On Saturday, militants affiliated with ISIS attacked a Sufi shrine in Pakistan’s Balochistan Province, killing at least 50 people and wounding an estimated 100 others. Despite repeatedly confirmations, the Pakistani government is trying to deny that ISIS was involved.
The attack involved Uzbek attackers who were apparently recruited by ISIS, along with fighters from the Lashkar-e Jhangvi (LeJ), an anti-Shi’ite militant faction which confirmed in comments that it teamed up with ISIS on this attack.
ISIS has been making a serious effort to build up its influence in both Pakistan and Afghanistan, and while they’ve already established a strong presence in Afghanistan, this attack may suggest the Pakistan buildup is continuing much faster than the government will admit.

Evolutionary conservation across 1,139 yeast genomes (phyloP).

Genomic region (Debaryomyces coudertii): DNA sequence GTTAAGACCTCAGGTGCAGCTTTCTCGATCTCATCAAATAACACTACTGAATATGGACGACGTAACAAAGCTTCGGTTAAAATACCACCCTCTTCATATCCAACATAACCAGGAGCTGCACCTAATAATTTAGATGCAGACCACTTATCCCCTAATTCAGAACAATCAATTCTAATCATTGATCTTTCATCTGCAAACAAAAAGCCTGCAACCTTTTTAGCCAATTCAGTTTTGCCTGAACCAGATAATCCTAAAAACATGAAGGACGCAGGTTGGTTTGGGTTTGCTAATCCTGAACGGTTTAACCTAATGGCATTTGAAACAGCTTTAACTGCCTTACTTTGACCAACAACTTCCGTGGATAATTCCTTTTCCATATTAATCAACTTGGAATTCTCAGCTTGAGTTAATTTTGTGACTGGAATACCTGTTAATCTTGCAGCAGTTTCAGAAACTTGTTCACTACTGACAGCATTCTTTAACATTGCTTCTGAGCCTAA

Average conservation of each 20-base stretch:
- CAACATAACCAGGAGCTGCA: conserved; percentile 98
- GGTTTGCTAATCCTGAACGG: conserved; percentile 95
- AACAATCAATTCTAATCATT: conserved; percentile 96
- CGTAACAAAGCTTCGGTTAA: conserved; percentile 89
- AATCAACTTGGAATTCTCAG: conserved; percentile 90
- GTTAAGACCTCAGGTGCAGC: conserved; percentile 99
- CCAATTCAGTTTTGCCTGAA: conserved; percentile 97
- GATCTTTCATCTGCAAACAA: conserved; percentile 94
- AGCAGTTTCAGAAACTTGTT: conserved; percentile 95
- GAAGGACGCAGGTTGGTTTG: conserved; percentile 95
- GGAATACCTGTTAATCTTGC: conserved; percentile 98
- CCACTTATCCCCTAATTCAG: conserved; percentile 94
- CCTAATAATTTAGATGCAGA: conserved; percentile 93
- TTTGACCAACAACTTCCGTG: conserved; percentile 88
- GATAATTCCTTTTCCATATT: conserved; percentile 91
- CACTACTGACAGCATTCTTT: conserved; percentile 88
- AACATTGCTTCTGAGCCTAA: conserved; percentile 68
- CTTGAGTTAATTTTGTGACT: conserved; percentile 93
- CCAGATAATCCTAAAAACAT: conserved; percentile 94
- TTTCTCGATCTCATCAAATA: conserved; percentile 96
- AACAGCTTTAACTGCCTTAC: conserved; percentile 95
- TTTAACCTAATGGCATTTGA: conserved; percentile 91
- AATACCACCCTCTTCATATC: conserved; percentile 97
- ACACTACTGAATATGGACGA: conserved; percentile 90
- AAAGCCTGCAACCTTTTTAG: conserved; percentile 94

ISIS is trying to use much the same tactics as in Afghanistan, trying to draw in disaffected Taliban commanders as well as using their substantial name recognition internationally to try to get smaller factions to pledge loyalty to them. If they are able to get close with both the LeJ and the Islamic Movement of Uzbekistan, as this attack suggests, they could quickly become a major player in Pakistan’s crowded collection of militants.